When you sign up and subscribe to paper.li online publications you receive material on a regular basis that you can share on Twitter, LinkedIn and Facebook.

Start attending events where your potential readers can be found.  When asked what you are doing, tell people about the book.

As you get nearer to publication, have business cards made up with cover of book, website, and your contact information.  Vista Print can produce cards economically.

It helps to have a website to attract people and share more about the book and yourself as the author.  If you want to do speaking engagements, outline the topics you will cover.  You can also sell your book from the website.

This post is part seven of a series on writing books by Anne Day, President of Full Circle Publishing and author/editor of five books on Women and Entrepreneurship.  Her next book, co-authored with Amy Vodarek will be coming out in Spring, 2017

Tuesday, February 28, 2017

So you want to write a book - part 6 - Publishing pointers.

Publishing pointers

You are ready.  Manuscript done. Cover designed. Testimonials secured.  Now you have to find a publisher.   I am often asked what is the difference between traditional publishing and self-publishing.  It boils down to three factors – time, money and control.

It takes much longer to secure a traditional publisher.  Often they only take on a few new authors (new to them) a year so you may be looking at 12-18 months before your book is accepted, and they are looking for a book that is easy to market.

While you may get the printing paid for by a traditional publisher and receive an advance, when the book is out in the market place, one author friend shared she got a $1 for every book sold. Traditional publishers no longer have the big marketing budgets so often it will be up to you to take on that role.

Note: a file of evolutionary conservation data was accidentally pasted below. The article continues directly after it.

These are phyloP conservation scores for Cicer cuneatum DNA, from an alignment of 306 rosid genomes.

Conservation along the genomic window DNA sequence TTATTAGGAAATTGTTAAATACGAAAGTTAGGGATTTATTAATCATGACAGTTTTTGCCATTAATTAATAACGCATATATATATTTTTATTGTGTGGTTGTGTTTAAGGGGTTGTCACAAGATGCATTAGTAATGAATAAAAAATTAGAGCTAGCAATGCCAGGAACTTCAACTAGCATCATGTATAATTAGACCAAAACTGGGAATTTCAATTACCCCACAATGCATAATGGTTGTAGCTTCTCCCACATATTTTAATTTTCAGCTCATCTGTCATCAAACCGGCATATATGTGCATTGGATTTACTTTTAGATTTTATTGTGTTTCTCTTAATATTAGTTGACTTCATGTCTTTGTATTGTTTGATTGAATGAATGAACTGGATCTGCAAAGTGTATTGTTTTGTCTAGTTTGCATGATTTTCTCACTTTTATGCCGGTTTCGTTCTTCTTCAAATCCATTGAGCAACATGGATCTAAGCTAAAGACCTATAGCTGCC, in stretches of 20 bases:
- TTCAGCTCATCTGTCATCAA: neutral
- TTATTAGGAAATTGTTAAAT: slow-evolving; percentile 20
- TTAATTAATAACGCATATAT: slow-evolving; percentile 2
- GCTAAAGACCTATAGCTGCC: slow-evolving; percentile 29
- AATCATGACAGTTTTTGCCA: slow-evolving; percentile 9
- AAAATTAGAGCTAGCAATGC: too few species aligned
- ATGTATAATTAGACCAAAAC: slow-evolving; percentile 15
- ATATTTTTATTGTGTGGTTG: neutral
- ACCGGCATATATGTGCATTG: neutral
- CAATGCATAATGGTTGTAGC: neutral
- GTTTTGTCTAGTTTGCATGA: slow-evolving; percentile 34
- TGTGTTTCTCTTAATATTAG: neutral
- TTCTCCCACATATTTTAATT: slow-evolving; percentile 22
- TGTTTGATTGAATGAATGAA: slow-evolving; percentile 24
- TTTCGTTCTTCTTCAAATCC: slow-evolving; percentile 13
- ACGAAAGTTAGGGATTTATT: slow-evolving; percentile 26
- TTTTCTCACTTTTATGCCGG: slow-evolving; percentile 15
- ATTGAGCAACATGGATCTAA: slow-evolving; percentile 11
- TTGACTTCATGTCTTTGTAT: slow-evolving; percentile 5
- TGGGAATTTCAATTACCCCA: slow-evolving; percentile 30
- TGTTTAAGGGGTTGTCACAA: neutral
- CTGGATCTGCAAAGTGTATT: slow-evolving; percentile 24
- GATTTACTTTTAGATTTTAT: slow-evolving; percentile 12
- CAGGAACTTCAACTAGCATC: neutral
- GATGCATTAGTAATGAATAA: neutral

When you go with a traditional publisher, their editors will work on your book and you lose control of the content whereas with self publishing, it’s your book and you own the content.

Being published by a main stream traditional publisher gives great credibility to your book and this may be the route you want to pursue.  You will have to submit a publishing proposal and have to prove to the publisher that your book is relevant and will sell well.

Because it is challenging to get accepted by a traditional publisher, many authors have chosen to go the self-publishing route.  Here you own the rights to the book, have to pay for the printing and production, but generally the end profit stays with you, although some self publishing companies take a royalty.  (we don’t).

Shop around and be clear on what each company offers.  You will also want to look at the printing options.   Print on demand, for example, means that the price per copy provided at the outset is what stays in place regardless of how many copies you want printed.  The advantage is that you just order what you need, and don’t end up with boxes and boxes in your garage.  With the other printing option, you get a lower price based on volume.  So the more you order, the lower the cost.  You are looking at 1,000 copies usually before there is a significant reduction in cost.

With the formatting, you usually have to provide a copy of your manuscript as a word document.  Any photos and the cover should be provided as high resolution jpgs.

You should receive a proof copy of your book.  Read it carefully.  Have someone else read it.  This is your last chance to make any changes and capture any typos.

This post is part six of a series on writing books by Anne Day, President of Full Circle Publishing and author/editor of five books on Women and Entrepreneurship.  Her next book, co-authored with Amy Vodarek will be coming out in Spring, 2017